Each investment includes a full review and assessment of the project to further research on the impact and benefits of copper in reducing HAI.

Partners include Vancouver General Hospital, Lions Gate Hospital and Kootenay Boundary Regional Hospital in British Columbia, and Iquique Hospital in Chile. We are also engaging with other hospitals to explore potential partnerships.

Copper-infused counters at VGH are helping to reduce HAI infection rates

While there can be a higher up-front cost to install copper surfaces, the payoff can be extraordinary: an investigation by the York Health Economics Consortium in the United Kingdom found that the cost to install antimicrobial copper components in hospitals would be recouped in less than two months due to the decrease in patient infections and reduced length of stay.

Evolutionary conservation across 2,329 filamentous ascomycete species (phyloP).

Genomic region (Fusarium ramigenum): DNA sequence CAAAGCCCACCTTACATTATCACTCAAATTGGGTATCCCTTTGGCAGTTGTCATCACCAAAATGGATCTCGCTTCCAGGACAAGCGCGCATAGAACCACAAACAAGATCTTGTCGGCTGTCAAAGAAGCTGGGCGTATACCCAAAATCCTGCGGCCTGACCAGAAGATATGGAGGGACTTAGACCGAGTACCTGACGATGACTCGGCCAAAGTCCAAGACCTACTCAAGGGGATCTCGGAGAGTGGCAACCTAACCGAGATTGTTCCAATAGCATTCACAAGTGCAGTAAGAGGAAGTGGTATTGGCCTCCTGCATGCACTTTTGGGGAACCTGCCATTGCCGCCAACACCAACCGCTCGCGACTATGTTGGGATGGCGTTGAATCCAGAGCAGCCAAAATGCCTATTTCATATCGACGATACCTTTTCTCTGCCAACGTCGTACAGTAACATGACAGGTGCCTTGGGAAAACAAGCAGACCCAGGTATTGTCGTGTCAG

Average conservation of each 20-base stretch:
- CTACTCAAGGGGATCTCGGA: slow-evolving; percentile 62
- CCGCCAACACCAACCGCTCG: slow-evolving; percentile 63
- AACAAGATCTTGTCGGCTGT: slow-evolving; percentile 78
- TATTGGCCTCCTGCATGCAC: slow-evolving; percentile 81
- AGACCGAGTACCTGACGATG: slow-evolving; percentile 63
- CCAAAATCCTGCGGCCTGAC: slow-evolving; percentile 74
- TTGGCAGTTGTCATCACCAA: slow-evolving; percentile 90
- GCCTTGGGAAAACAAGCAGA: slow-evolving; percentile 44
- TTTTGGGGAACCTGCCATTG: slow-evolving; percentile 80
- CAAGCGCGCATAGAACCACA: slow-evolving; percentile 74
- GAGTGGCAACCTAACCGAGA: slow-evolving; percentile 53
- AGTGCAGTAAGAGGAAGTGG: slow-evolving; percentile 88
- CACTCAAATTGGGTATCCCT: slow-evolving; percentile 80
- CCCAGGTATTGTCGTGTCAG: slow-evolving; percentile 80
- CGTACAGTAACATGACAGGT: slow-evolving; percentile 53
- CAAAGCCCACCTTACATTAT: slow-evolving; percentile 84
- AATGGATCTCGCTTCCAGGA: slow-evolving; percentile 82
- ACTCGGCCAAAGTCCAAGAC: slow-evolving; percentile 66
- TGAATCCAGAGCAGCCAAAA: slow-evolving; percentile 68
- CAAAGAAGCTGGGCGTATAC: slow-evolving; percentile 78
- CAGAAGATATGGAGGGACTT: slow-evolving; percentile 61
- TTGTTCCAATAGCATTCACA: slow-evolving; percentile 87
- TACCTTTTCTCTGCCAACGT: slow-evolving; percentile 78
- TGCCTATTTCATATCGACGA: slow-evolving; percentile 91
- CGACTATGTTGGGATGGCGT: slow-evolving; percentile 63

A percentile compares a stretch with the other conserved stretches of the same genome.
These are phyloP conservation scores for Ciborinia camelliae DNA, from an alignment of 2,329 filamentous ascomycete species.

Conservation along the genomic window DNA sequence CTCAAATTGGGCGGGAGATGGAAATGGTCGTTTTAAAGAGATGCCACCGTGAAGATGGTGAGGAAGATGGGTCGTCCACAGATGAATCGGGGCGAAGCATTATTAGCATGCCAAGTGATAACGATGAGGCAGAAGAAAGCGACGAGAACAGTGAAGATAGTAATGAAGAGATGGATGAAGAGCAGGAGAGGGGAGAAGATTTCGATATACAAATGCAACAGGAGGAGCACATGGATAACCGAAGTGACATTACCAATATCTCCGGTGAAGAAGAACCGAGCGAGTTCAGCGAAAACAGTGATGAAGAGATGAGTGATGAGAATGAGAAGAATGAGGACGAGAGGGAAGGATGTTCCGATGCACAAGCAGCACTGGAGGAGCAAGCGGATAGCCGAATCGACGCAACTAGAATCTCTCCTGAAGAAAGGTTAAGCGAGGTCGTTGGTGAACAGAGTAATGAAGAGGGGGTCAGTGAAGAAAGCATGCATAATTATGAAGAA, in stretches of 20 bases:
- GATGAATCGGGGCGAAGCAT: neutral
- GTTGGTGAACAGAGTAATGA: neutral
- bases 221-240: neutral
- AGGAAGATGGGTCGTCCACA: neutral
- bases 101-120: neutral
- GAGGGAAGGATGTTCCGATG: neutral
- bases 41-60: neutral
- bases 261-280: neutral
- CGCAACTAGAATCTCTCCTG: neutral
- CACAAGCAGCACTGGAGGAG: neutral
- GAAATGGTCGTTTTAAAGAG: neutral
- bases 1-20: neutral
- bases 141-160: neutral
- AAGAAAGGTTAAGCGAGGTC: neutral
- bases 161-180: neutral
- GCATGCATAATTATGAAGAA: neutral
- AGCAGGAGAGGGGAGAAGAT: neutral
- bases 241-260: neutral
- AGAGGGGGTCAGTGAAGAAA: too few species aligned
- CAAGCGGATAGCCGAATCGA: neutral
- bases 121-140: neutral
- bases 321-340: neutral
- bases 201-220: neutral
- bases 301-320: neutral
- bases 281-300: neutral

University Partnerships

Teck has partnered with BC universities to install over 2,000 antimicrobial copper patches on high touch surfaces across campuses in the lower mainland to protect the health of students, staff and visitors. This widespread copper installation supports increased public health and safety across campus and engages students around copper’s potential to create a safer school environment.

Manufactured by the Canadian company Coptek, the Copper Clean™ Antimicrobial Surface Patches are self-sanitizing adhesive copper covers that are applied over high-touch surfaces like door handles to kill surface-borne bacteria. They deliver continuous and ongoing antibacterial action, remaining effective in killing greater than 99.9% of bacteria such as MRSA and E. Coli within two hours. Copper Clean™ Antimicrobial Patches are Health Canada certified as self-sanitizing.